Could New School Bus Safety Equipment Have Prevented Crash that Killed Indiana Kids?

Could New School Bus Safety Equipment Have Prevented Crash that Killed Indiana Kids?

October 27, 2018

FULTON COUNTY, INDIANA: Three siblings aged 6, 6, and 9 were hit and killed by the driver of a pickup truck who failed to stop for their boarding school bus during the early morning of Tuesday, October 30th. A fourth child, aged 11, suffered multiple broken bones from the impact and was airlifted to the hospital in critical condition. The driver of the pickup truck, Alyssa Shepherd, 24, told authorities that she saw something big with lights when she turned the corner near the 4660 block of Indiana 25, but did not recognize it as a school bus. Shepherd claims she tried to figure out what it was, but by the time she realized it was a school bus it was too late to stop.

The tragedy happened around 7:15 am, a full hour before sunrise. Shepherd should have been able to clearly see the flashing amber and red warning lights in the dim light, but it is conceivable that the decals on the front and back of the bus that display the words "SCHOOL BUS" were not visible. Anyone in the United States with a valid driver's license should know that a school bus with its flashing red lights activated is telling motorists to stop. But red lights without clear "SCHOOL BUS" identifiers could be confused with another large vehicle like a garbage truck - a vehicle motorists are not required to stop for. The retroreflective decal that was used on the school bus involved in Tuesday morning's devastating accident requires direct light from the approaching vehicle's headlights to be visible in the dark. Because the road where the incident occurred was not straight, it is possible that Shepherd's headlights did not reach the decal at the angle they were pointing, thus, failing to properly illuminate the decal and communicate with motorists. The decal is mounted at the highest point on the bus, so even as Shepherd approached the bus, it is possible that her headlights did not achieve the angle required to illuminate the words.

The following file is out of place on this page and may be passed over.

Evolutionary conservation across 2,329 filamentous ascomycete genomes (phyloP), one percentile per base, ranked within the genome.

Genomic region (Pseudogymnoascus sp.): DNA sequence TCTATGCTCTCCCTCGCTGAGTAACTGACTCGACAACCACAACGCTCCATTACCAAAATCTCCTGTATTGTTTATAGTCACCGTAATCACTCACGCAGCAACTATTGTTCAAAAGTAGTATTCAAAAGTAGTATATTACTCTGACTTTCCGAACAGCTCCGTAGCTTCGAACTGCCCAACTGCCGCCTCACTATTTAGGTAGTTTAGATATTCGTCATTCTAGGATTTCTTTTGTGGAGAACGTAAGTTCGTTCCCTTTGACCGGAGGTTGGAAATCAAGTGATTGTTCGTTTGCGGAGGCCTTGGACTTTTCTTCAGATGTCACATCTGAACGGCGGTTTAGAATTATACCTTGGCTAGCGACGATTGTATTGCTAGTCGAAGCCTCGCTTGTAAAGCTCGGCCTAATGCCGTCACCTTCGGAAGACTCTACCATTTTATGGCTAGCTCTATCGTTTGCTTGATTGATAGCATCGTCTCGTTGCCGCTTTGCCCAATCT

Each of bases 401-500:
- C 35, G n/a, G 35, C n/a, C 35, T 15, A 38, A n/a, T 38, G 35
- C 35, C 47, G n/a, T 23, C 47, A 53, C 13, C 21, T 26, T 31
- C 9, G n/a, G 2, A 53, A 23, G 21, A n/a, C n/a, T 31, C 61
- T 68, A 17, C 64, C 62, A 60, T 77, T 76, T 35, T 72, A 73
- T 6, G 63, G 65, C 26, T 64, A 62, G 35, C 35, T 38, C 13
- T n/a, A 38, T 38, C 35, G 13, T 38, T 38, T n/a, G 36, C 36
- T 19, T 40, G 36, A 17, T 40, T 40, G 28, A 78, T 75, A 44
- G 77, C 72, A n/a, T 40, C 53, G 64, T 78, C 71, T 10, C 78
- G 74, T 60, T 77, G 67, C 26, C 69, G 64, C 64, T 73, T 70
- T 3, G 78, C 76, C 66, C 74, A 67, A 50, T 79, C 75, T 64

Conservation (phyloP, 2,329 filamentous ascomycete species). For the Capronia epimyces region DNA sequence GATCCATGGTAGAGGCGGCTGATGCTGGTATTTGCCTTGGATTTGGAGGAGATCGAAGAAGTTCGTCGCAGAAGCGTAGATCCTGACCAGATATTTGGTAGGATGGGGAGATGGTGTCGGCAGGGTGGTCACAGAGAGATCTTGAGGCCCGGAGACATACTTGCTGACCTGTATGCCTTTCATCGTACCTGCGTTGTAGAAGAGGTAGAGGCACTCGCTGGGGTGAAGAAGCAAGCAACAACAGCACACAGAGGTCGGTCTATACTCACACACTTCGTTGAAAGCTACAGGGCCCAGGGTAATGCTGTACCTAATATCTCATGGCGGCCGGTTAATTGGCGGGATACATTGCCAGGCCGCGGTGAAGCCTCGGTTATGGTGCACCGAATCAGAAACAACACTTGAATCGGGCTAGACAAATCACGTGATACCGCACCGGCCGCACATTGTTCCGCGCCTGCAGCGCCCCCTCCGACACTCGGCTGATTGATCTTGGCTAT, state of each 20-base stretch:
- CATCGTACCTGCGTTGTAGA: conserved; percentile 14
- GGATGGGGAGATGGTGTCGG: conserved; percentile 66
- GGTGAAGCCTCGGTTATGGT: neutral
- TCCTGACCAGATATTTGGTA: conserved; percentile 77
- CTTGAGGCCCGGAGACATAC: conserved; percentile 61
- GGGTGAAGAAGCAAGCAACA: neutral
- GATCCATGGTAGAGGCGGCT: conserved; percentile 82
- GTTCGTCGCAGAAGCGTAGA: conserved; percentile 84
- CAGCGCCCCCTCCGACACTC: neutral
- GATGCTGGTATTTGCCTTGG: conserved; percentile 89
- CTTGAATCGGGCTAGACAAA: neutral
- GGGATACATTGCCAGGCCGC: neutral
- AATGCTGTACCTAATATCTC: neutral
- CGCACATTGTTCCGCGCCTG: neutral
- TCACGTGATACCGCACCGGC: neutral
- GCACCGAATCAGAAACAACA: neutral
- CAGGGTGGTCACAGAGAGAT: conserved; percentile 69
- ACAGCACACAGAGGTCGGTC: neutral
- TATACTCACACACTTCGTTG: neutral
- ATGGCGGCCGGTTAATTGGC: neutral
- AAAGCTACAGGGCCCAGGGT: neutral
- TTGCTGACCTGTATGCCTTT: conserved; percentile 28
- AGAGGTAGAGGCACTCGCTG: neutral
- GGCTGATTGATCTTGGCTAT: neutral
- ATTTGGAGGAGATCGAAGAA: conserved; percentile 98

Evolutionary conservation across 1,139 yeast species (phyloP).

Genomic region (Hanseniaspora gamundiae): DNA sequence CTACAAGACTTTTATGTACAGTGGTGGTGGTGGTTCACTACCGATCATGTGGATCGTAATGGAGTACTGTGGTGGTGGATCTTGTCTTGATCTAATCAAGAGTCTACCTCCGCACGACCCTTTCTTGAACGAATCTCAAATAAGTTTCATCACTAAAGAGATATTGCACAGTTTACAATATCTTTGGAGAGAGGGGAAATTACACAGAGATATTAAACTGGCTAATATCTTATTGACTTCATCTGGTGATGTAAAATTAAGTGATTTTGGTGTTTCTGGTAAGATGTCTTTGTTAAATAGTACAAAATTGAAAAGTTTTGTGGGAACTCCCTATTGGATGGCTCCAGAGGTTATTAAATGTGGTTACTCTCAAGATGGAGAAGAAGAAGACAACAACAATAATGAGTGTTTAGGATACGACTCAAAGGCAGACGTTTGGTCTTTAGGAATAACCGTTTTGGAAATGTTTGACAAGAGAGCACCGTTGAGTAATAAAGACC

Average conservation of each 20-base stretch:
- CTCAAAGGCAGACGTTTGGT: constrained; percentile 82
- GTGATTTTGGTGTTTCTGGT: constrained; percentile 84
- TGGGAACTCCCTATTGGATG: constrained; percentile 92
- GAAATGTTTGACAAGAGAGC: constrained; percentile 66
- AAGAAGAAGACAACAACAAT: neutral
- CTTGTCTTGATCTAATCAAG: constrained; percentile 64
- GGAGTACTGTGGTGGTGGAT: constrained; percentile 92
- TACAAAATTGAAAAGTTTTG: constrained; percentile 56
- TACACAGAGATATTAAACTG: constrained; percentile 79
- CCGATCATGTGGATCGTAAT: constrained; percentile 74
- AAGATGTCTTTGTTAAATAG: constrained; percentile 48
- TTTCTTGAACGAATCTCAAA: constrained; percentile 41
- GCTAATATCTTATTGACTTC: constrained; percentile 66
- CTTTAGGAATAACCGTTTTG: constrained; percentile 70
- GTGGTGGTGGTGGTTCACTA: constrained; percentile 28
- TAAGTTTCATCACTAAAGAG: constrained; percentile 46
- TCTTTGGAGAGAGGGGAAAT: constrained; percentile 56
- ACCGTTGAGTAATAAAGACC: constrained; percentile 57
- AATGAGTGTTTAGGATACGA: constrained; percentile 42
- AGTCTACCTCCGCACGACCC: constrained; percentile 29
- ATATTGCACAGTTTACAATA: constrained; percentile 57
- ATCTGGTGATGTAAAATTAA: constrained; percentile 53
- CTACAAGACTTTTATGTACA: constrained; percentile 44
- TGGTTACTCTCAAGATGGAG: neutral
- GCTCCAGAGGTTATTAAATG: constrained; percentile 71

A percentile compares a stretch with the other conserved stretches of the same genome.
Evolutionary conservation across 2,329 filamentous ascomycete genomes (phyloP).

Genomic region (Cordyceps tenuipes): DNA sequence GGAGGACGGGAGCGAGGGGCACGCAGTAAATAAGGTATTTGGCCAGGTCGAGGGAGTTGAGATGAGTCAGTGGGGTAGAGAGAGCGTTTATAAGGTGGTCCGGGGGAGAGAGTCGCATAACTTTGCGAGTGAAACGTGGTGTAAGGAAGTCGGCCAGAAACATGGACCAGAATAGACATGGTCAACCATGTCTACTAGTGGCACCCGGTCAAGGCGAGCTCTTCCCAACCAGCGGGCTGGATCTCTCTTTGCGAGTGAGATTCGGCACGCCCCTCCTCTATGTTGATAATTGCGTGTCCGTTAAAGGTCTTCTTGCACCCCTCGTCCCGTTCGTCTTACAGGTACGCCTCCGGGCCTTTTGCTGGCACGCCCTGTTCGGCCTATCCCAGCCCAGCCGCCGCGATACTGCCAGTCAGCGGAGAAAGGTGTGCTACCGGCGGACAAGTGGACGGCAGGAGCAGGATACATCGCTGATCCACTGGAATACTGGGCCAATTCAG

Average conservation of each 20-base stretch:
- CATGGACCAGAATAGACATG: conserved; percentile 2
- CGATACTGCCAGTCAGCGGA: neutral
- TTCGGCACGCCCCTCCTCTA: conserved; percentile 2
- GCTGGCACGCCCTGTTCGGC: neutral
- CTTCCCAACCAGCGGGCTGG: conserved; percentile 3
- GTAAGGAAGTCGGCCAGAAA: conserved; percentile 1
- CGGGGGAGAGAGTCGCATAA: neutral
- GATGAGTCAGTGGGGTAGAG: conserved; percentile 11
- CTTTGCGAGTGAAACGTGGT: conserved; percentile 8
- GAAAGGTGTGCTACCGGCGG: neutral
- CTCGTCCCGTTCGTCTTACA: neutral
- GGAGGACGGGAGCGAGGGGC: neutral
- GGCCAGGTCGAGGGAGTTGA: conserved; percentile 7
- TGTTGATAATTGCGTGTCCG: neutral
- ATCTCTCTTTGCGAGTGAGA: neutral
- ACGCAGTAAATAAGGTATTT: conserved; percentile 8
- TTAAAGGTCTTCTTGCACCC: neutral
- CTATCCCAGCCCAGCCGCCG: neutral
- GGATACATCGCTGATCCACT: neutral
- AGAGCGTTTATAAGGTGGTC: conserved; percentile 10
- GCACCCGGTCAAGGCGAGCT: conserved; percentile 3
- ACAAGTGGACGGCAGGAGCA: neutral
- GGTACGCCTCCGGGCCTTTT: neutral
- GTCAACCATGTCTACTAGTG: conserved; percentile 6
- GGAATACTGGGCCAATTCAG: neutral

Unfortunately, this is not the first time a motorist has reported seeing flashing lights but not being able to identify the vehicle they were attached to. Nearly 7 years ago, a family from Wyoming lost their 11-year-old daughter, Makayla, when she was hit and killed by a motorist who failed to yield to her stopped school bus. Like Shepherd, the motorist testified that he saw the flashing warning lights, but did not know that what he was looking at was a school bus. (Click here to read Makayla's Story)

First Light has developed an Illuminated "SCHOOL BUS" Destination Sign designed to eliminate any doubt that what motorists are seeing is, in fact, a school bus. The fully Illuminated Destination Sign is visible beyond 1,000 feet, readable beyond 300 feet, and can be seen up to a 180° angle. Makayla's stepfather, Dan Sperry, has stated that he believes Makayla could still be alive today if her school bus had been equipped with First Light's sign. We believe our sign could have also changed the outcome of the tragic event that took place in Indiana last week.

The sign recently gained approval from the New York Department of Transportation. First Light will be pilot testing the sign in New York and Georgia in early 2019, and it will be made available for purchase in Fall 2019.

Pictured Left to Right: Back-lit Sign, First Light's Sign, Retroreflective Decal

 


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